first_imgSophomore Brooke Ammerman helped lead the Badgers to a 5-3 victory Saturday over Ohio State.[/media-credit]Playing their first home game in three weeks, the Wisconsin women’s hockey team gave the fans all the action they could have wanted in their weekend series with Ohio State.Saturday, after giving up a pair of goals in less than three minutes, the Badgers scored two goals in 17 seconds en route to a 5-3 win over the Buckeyes.Moments after sophomore Brooke Ammerman capitalized on a penalty shot, Geena Prough gave the Badgers a lead they would not relinquish.Slow starts have been a problem for the team this year, but UW got on the board Saturday just 3:48 into the first period. Located behind the net, Ammerman fed the puck to an open Prough just right of the crease for the easy score.“Brooke made a beautiful pass,” Prough said. “She fought for the puck and came behind the net and hit it out.”Freshman Becca Ruegsegger shut out the Buckeyes in the opening period, but OSU got on the board quickly after the intermission. Thirty seconds into the second frame, Teal Bishop extended her stick enough to poke a loose puck past Ruegsegger before the Badger defense could close in.A little more than two minutes later, OSU’s Rachel Davis found Laura McIntosh alone by the Badger blue line. With no defense in sight, McIntosh was able to take her time against Ruegsegger. Traveling from right to left, McIntosh waited until Ruegsegger made a move down low and countered with an upper shelf wrist shot.The UW goaltender believes she over-anticipated the play, which resulted in a goal.“That breakaway goal I committed a little too early,” Ruegsegger said.Facing a deficit for the fifth time in six games, Wisconsin was quick to respond.After helping the Buckeyes grab the lead, Davis was called for hooking Ammerman in a one-on-one scoring chance. Ammerman made the most of her penalty shot opportunity, faking a slap shot before moving left and nailing a wrist shot into the back of the net.“I’ve been using that in practice a lot,” Ammerman said of her move. “She didn’t bite as hard as I thought she would, so I got pretty lucky.”Since the team practices penalty shots three to four times a week in practice, it came as no surprise to the coaching staff that Ammerman made the penalty shot look easy. According to head coach Tracey DeKeyser, the goal provided the spark the team was looking for.“It was one to the other, that’s what energy can do. A goal can really create that,” DeKeyser said. “I was impressed with just the emotion on the bench.”Riding the momentum, captain Jasmine Giles connected on a cross pass that put Wisconsin in position to strike again. Situated at her own blue line, Giles passed to a streaking Kyla Sanders in the OSU zone to set up a two-on-one rush. Situated alone at the left end of the net, Prough capitalized on a one-timer to give the Badgers a small cushion.“I got a beautiful pass from Kyla; she just slid it right over,” Prough said. “It was a kind of weird angle, but she got it over and I was lucky enough to put it away.”Friday’s game was equally intense, as Wisconsin battled back from a 3-0 deficit only to see the game slip away in the closing minutes.Already up by a goal heading into the second period, Ohio State scored two goals a minute apart to put Wisconsin at a serious disadvantage. The lead would remain at 3-0 until Wisconsin mounted a scoring rush of its own midway through the third period.Saige Pacholok, making her first start as a Badger, put Wisconsin on the board at the 7:12 mark in the third with a rebound shot past OSU goalie Chelsea Knapp.“I remember Coach Peter (Johnson) telling me jump in the play when you can,” Pacholok said. “I just went straight to the net and buried the rebound.”Wisconsin’s aggressive play in the third period paid off again when Sanders put a backhand shot past a diving Knapp. With the Buckeye netminder out of position, Sanders was able to finish.Later, with less than six minutes left in the game and still trailing by a goal, junior Mallory Deluce snapped a wrist shot into the back of the net to tie up the game.“The third period we played more fearless,” Deluce said. “We moved the puck better, saw the open player right away, we just came out harder.”In heartbreaking fashion, however, the Buckeyes scored a dagger less than a minute after Deluce’s equalizer. Defenseman Brittany Haverstock turned the puck over deep in the Wisconsin zone, right in the direction of OSU’s Hokey Langan. The Buckeye forward caught Wisconsin’s defense off-guard and finished the play with a shot past Ruegsegger.“One thing you don’t want to do in hockey is put the puck to the middle ice when you don’t have to,” DeKeyser said. “That’s just an error on our part.”last_img read more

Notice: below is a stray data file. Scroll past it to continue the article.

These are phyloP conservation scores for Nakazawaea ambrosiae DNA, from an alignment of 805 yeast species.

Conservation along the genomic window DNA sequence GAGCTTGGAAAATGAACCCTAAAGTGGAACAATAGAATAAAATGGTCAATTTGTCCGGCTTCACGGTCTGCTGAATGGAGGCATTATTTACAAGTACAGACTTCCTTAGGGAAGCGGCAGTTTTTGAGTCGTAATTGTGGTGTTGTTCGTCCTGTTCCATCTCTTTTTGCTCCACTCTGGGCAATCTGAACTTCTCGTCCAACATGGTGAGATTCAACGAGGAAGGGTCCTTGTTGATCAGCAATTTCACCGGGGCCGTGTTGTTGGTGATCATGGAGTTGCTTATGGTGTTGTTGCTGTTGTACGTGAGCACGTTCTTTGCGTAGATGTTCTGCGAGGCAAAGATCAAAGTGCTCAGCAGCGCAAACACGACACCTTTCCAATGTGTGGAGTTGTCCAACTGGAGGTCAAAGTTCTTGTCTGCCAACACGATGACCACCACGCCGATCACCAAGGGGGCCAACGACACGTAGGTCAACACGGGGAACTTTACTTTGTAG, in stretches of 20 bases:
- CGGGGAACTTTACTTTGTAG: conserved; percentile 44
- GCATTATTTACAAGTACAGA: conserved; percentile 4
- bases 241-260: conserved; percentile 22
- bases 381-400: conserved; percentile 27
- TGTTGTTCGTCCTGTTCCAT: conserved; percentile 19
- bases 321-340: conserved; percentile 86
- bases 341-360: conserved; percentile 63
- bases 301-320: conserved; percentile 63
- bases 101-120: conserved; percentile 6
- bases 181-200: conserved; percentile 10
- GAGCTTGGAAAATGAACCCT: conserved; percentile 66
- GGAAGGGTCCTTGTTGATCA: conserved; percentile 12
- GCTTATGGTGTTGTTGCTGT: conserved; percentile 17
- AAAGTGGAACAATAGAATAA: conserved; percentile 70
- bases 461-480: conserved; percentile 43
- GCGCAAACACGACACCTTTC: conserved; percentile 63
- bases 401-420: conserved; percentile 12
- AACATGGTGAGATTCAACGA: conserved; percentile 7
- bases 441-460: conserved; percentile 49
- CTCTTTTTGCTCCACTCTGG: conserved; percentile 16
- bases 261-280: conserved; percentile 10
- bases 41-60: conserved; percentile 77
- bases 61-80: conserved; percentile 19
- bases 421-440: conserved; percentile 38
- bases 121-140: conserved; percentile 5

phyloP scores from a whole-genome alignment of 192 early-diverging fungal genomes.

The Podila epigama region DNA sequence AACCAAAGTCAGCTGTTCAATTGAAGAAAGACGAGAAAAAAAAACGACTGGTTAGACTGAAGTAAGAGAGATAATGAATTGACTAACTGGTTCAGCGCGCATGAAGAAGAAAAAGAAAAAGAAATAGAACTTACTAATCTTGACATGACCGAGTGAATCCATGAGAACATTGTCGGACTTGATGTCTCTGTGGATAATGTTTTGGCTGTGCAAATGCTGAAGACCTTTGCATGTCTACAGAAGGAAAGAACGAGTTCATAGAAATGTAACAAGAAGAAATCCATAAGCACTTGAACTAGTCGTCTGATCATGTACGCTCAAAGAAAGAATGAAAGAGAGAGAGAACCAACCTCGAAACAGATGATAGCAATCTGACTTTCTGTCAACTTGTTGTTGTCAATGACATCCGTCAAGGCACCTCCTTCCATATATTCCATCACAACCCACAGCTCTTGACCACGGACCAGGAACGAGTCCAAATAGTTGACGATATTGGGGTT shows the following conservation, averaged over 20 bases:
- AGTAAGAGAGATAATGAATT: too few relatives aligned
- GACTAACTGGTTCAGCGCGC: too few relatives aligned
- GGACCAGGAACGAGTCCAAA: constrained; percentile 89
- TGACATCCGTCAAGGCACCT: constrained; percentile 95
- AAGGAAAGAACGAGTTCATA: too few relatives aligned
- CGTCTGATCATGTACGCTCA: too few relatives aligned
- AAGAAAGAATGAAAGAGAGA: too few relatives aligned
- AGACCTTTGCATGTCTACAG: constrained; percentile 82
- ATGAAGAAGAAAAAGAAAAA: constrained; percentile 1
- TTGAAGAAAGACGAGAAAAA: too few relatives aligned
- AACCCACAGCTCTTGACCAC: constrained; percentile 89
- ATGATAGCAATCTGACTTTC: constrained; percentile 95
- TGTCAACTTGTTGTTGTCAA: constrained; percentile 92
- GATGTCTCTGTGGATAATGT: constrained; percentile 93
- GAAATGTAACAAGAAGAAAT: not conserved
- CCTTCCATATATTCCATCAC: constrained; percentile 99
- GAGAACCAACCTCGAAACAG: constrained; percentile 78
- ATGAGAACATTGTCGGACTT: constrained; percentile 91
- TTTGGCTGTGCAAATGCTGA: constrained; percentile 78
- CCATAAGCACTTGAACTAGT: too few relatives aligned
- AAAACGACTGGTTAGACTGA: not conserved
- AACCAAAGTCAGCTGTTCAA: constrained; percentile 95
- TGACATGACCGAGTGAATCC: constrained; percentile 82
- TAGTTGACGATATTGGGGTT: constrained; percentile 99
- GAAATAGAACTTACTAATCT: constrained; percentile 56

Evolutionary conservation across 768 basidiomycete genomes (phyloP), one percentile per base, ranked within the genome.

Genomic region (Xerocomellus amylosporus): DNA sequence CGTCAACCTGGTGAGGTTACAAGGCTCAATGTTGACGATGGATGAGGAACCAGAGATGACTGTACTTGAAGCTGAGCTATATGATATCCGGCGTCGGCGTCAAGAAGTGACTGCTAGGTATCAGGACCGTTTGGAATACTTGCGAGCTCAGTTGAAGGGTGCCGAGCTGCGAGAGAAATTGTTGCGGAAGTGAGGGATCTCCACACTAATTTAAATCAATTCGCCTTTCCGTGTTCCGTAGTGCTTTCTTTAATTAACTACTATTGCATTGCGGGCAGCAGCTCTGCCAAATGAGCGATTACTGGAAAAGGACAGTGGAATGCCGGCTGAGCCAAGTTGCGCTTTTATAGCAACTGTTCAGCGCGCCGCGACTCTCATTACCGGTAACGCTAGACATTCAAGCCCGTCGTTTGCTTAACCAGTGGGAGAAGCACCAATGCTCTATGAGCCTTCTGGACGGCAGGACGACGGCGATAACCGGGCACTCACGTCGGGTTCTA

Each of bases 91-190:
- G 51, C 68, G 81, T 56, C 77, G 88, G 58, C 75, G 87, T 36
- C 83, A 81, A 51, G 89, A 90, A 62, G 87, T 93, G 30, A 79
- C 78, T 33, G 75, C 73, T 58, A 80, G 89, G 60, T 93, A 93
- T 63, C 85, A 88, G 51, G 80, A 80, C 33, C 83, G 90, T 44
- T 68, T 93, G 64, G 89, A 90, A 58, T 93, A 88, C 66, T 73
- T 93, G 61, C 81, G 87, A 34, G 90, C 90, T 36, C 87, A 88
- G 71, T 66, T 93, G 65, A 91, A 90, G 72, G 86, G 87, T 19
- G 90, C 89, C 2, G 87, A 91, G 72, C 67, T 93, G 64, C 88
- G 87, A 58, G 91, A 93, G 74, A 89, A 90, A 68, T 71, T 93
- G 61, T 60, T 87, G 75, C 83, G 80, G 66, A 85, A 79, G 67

La Liga gets its wish for season return but not without compromise